The trapper is looking for a meal, and it’s not equipped to drag that meal away to enjoy it someplace else, so it’s going to keep its target enveloped until they’re not merely unconscious but dead. However, it doesn’t want that meal badly enough to risk its own life over it, so it spits out its meal and slithers away if it’s moderately wounded (59 hp or fewer). As slow as it is, its best escape plan is to Dash straight up a wall and along the ceiling.

It’s probably clear by now that the name “trapper” is three letters too long. This beastie is an obstacle, not an enemy. Its function is to rob PCs of hit points that they’ll wish they still had later on.

The girallon is a four-armed ape of below-ape-average intelligence. Its physical ability scores are all impressively high, allowing it to fight either as a brute (melee slugfest) or as a shock attacker (swift melee strike, retreat, strike again). Its Multiattack gives it five attack rolls per turn. Why should it do anything but charge and maul?

That’s what I thought at first, but upon closer inspection, there are ways to juice girallons’ effectiveness a little. Consider the following:

  • Their speed is 40 feet, whether it’s walking or climbing. The climbing speed means girallons are at home in 3-D environments—forests, rocky cliffs, ruins and the like. The number means girallons are faster than most PCs in a straight chase.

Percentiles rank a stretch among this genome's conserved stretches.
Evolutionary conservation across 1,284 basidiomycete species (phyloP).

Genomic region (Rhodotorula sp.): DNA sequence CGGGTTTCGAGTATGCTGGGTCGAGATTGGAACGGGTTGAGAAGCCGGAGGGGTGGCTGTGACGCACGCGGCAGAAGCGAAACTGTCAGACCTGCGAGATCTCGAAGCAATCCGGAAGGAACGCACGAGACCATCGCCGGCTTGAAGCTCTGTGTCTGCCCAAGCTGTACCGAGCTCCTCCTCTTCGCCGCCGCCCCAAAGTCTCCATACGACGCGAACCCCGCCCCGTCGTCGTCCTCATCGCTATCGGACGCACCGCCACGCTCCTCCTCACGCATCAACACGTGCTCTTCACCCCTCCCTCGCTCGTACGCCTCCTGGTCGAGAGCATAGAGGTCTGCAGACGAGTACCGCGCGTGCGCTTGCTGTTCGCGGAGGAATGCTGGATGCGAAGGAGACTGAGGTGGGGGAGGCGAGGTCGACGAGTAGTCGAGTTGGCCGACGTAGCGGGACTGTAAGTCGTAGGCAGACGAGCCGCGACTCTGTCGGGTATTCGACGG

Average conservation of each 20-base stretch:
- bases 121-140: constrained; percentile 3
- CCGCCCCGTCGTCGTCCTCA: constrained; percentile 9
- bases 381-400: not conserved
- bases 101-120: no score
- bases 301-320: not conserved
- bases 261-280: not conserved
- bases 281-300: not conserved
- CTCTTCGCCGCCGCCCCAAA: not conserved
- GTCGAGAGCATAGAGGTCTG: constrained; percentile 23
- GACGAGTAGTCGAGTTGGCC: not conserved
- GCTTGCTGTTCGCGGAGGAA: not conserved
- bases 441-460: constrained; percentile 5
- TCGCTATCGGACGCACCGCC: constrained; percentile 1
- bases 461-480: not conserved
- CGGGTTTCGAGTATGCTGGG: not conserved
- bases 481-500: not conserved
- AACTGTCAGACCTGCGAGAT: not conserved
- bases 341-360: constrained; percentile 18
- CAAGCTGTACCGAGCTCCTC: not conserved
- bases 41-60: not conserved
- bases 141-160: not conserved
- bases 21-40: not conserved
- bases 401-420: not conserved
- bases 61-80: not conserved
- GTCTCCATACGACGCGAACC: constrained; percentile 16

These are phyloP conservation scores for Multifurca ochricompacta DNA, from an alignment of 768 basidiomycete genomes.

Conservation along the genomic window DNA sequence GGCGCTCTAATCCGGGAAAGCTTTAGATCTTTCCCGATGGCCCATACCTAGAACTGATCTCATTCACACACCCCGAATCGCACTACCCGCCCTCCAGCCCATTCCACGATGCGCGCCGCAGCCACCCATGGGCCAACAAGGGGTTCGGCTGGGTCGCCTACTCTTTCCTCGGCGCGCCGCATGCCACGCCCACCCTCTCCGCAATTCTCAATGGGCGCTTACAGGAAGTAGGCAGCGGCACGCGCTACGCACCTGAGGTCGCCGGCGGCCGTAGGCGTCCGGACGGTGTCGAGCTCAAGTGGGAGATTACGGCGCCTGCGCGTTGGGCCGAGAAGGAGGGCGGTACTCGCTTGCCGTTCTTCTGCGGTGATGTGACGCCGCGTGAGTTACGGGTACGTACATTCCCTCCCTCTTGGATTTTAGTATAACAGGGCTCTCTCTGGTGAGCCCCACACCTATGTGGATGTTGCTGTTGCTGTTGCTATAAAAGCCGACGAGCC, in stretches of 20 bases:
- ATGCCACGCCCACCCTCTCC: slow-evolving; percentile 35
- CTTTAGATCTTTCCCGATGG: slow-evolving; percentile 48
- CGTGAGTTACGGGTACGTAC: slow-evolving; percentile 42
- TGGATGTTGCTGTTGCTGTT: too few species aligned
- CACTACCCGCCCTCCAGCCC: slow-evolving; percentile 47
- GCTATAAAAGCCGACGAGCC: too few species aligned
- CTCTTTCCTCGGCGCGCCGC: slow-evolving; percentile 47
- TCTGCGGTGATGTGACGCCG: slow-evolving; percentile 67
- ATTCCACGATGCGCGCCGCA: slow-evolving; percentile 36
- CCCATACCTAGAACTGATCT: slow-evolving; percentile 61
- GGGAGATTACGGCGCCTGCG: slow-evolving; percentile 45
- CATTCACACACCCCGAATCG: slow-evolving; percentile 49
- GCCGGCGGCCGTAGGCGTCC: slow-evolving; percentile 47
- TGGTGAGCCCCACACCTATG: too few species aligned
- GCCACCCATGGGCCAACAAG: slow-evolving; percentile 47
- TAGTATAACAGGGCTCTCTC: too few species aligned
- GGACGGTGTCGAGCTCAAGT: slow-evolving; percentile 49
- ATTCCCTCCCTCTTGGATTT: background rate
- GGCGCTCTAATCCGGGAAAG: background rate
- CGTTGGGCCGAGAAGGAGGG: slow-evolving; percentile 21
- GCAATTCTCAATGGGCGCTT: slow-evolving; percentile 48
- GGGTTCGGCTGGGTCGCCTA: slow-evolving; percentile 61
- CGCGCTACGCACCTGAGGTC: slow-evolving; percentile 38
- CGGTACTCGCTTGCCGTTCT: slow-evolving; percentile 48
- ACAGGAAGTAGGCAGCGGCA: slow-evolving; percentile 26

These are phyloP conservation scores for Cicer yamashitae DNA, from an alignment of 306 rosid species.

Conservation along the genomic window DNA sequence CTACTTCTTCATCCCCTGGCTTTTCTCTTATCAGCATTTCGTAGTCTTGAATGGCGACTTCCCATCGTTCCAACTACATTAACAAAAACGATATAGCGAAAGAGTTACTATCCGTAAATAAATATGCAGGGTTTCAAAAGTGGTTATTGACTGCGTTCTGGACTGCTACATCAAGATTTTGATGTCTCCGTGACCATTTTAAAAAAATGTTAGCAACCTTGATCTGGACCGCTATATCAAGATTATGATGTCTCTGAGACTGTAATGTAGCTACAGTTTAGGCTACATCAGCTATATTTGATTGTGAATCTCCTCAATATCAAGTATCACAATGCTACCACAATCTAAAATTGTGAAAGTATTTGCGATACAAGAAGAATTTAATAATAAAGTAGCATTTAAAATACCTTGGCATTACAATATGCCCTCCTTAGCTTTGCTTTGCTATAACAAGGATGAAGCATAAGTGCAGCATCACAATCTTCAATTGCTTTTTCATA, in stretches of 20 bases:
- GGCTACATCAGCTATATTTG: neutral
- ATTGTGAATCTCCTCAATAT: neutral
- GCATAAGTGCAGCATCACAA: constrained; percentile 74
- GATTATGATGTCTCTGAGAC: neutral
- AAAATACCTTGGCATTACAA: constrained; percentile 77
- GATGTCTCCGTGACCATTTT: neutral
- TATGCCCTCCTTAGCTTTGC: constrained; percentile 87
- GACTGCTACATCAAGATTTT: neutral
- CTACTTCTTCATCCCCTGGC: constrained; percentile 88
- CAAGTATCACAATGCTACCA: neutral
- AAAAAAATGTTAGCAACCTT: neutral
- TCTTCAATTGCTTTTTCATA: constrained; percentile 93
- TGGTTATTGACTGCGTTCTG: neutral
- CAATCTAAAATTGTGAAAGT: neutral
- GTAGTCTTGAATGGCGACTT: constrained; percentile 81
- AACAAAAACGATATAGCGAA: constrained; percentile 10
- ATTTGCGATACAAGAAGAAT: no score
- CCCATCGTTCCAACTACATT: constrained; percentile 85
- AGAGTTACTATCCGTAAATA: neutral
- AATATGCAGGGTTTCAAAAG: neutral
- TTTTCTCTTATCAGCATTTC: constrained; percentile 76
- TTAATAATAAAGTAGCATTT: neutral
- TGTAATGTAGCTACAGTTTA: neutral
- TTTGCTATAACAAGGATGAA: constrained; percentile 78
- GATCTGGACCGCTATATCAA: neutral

• The Aggressive feature allows girallons, like orcs, to effectively Dash toward their opponents as a bonus action, meaning they can initiate combat from a distance of up to twice their movement—potentially, beyond the sensory range of an opponent with darkvision.
  • Girallons’ darkvision is also capped at 60 feet, but they have Keen Smell, and in fifth-edition Dungeons & Dragons, the sense of smell isn’t limited by distance. (Some real-world creatures, such as bears and elephants, can distinguish smells from miles away.) In pitch darkness, which is equivalent to dim light under darkvision, most creatures must roll with disadvantage to see a hidden foe, but thanks to Keen Smell, girallons roll with advantage to detect other creatures. In other words, they can lurk at a distance of 65 to 80 feet from likely prey, completely invisible to them and inaudible as well (the maximum audible distance of a creature trying to be quiet, per the Dungeon Master’s Screen Reincarnated, is only 60 feet), sniff them out, then come barreling in to attack with surprise.